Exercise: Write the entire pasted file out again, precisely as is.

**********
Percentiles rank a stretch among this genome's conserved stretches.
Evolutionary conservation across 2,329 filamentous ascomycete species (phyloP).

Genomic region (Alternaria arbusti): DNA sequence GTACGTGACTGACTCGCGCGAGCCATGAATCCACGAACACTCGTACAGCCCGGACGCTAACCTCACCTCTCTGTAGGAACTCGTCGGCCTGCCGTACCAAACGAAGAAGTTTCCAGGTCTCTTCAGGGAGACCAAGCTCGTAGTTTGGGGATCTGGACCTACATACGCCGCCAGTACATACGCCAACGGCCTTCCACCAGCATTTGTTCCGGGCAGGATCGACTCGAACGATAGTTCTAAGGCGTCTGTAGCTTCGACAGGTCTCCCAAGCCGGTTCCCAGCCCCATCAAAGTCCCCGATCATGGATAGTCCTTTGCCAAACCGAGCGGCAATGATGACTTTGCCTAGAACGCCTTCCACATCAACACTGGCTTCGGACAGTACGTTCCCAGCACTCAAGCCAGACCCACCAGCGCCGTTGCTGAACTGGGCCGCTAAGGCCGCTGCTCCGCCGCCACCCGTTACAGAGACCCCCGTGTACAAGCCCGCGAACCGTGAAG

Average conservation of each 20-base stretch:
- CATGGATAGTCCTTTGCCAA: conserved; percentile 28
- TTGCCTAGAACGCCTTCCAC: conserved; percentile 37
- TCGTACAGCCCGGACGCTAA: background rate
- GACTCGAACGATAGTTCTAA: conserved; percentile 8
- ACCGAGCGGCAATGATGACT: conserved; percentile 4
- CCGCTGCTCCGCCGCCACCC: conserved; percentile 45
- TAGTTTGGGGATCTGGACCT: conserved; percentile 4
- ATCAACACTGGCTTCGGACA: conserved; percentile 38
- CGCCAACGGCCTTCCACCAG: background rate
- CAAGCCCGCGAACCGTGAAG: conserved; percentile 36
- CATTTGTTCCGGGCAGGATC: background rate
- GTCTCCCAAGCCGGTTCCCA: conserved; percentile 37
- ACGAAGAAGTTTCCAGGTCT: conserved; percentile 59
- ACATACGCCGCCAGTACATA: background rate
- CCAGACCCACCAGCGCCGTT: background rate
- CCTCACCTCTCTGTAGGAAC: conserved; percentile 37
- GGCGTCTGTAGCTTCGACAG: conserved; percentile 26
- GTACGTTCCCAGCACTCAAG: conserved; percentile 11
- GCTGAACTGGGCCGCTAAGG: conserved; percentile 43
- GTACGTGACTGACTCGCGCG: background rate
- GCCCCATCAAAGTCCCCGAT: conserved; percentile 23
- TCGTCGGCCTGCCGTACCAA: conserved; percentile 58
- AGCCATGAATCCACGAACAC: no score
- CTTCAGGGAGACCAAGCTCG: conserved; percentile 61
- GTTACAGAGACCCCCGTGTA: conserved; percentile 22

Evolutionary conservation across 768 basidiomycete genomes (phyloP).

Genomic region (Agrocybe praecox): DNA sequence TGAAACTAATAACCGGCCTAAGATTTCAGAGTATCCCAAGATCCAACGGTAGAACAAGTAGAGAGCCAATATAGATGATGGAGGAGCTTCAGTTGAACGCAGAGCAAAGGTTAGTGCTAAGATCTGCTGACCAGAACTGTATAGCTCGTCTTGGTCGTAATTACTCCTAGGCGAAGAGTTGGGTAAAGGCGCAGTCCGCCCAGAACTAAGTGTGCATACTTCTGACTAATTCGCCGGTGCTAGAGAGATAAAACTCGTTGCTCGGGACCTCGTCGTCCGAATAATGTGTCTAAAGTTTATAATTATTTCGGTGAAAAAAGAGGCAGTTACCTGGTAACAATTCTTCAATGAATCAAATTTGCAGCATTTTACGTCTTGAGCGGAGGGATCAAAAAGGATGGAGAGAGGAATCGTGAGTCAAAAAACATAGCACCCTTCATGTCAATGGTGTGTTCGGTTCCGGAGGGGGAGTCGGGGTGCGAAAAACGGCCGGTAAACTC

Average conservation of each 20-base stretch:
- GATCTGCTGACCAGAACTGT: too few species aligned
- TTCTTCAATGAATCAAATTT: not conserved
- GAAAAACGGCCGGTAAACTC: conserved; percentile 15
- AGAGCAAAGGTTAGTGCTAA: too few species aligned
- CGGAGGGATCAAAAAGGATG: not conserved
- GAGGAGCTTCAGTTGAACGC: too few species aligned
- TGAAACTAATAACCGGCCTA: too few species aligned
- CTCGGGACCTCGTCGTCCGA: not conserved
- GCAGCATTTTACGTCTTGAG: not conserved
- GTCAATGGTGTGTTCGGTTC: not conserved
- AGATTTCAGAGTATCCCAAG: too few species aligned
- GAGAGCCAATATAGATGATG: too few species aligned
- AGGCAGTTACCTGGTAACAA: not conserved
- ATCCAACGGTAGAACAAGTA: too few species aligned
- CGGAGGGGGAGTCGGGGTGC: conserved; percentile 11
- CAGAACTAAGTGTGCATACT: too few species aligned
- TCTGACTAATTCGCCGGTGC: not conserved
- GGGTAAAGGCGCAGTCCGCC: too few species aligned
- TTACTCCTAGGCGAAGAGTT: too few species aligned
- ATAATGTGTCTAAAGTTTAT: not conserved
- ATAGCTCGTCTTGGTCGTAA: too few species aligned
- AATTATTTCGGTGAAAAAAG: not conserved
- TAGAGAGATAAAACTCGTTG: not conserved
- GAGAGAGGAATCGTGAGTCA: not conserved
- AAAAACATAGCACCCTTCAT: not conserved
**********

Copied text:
Percentiles rank a stretch among this genome's conserved stretches.
Evolutionary conservation across 2,329 filamentous ascomycete species (phyloP).

Genomic region (Alternaria arbusti): DNA sequence GTACGTGACTGACTCGCGCGAGCCATGAATCCACGAACACTCGTACAGCCCGGACGCTAACCTCACCTCTCTGTAGGAACTCGTCGGCCTGCCGTACCAAACGAAGAAGTTTCCAGGTCTCTTCAGGGAGACCAAGCTCGTAGTTTGGGGATCTGGACCTACATACGCCGCCAGTACATACGCCAACGGCCTTCCACCAGCATTTGTTCCGGGCAGGATCGACTCGAACGATAGTTCTAAGGCGTCTGTAGCTTCGACAGGTCTCCCAAGCCGGTTCCCAGCCCCATCAAAGTCCCCGATCATGGATAGTCCTTTGCCAAACCGAGCGGCAATGATGACTTTGCCTAGAACGCCTTCCACATCAACACTGGCTTCGGACAGTACGTTCCCAGCACTCAAGCCAGACCCACCAGCGCCGTTGCTGAACTGGGCCGCTAAGGCCGCTGCTCCGCCGCCACCCGTTACAGAGACCCCCGTGTACAAGCCCGCGAACCGTGAAG

Average conservation of each 20-base stretch:
- CATGGATAGTCCTTTGCCAA: conserved; percentile 28
- TTGCCTAGAACGCCTTCCAC: conserved; percentile 37
- TCGTACAGCCCGGACGCTAA: background rate
- GACTCGAACGATAGTTCTAA: conserved; percentile 8
- ACCGAGCGGCAATGATGACT: conserved; percentile 4
- CCGCTGCTCCGCCGCCACCC: conserved; percentile 45
- TAGTTTGGGGATCTGGACCT: conserved; percentile 4
- ATCAACACTGGCTTCGGACA: conserved; percentile 38
- CGCCAACGGCCTTCCACCAG: background rate
- CAAGCCCGCGAACCGTGAAG: conserved; percentile 36
- CATTTGTTCCGGGCAGGATC: background rate
- GTCTCCCAAGCCGGTTCCCA: conserved; percentile 37
- ACGAAGAAGTTTCCAGGTCT: conserved; percentile 59
- ACATACGCCGCCAGTACATA: background rate
- CCAGACCCACCAGCGCCGTT: background rate
- CCTCACCTCTCTGTAGGAAC: conserved; percentile 37
- GGCGTCTGTAGCTTCGACAG: conserved; percentile 26
- GTACGTTCCCAGCACTCAAG: conserved; percentile 11
- GCTGAACTGGGCCGCTAAGG: conserved; percentile 43
- GTACGTGACTGACTCGCGCG: background rate
- GCCCCATCAAAGTCCCCGAT: conserved; percentile 23
- TCGTCGGCCTGCCGTACCAA: conserved; percentile 58
- AGCCATGAATCCACGAACAC: no score
- CTTCAGGGAGACCAAGCTCG: conserved; percentile 61
- GTTACAGAGACCCCCGTGTA: conserved; percentile 22

Evolutionary conservation across 768 basidiomycete genomes (phyloP).

Genomic region (Agrocybe praecox): DNA sequence TGAAACTAATAACCGGCCTAAGATTTCAGAGTATCCCAAGATCCAACGGTAGAACAAGTAGAGAGCCAATATAGATGATGGAGGAGCTTCAGTTGAACGCAGAGCAAAGGTTAGTGCTAAGATCTGCTGACCAGAACTGTATAGCTCGTCTTGGTCGTAATTACTCCTAGGCGAAGAGTTGGGTAAAGGCGCAGTCCGCCCAGAACTAAGTGTGCATACTTCTGACTAATTCGCCGGTGCTAGAGAGATAAAACTCGTTGCTCGGGACCTCGTCGTCCGAATAATGTGTCTAAAGTTTATAATTATTTCGGTGAAAAAAGAGGCAGTTACCTGGTAACAATTCTTCAATGAATCAAATTTGCAGCATTTTACGTCTTGAGCGGAGGGATCAAAAAGGATGGAGAGAGGAATCGTGAGTCAAAAAACATAGCACCCTTCATGTCAATGGTGTGTTCGGTTCCGGAGGGGGAGTCGGGGTGCGAAAAACGGCCGGTAAACTC

Average conservation of each 20-base stretch:
- GATCTGCTGACCAGAACTGT: too few species aligned
- TTCTTCAATGAATCAAATTT: not conserved
- GAAAAACGGCCGGTAAACTC: conserved; percentile 15
- AGAGCAAAGGTTAGTGCTAA: too few species aligned
- CGGAGGGATCAAAAAGGATG: not conserved
- GAGGAGCTTCAGTTGAACGC: too few species aligned
- TGAAACTAATAACCGGCCTA: too few species aligned
- CTCGGGACCTCGTCGTCCGA: not conserved
- GCAGCATTTTACGTCTTGAG: not conserved
- GTCAATGGTGTGTTCGGTTC: not conserved
- AGATTTCAGAGTATCCCAAG: too few species aligned
- GAGAGCCAATATAGATGATG: too few species aligned
- AGGCAGTTACCTGGTAACAA: not conserved
- ATCCAACGGTAGAACAAGTA: too few species aligned
- CGGAGGGGGAGTCGGGGTGC: conserved; percentile 11
- CAGAACTAAGTGTGCATACT: too few species aligned
- TCTGACTAATTCGCCGGTGC: not conserved
- GGGTAAAGGCGCAGTCCGCC: too few species aligned
- TTACTCCTAGGCGAAGAGTT: too few species aligned
- ATAATGTGTCTAAAGTTTAT: not conserved
- ATAGCTCGTCTTGGTCGTAA: too few species aligned
- AATTATTTCGGTGAAAAAAG: not conserved
- TAGAGAGATAAAACTCGTTG: not conserved
- GAGAGAGGAATCGTGAGTCA: not conserved
- AAAAACATAGCACCCTTCAT: not conserved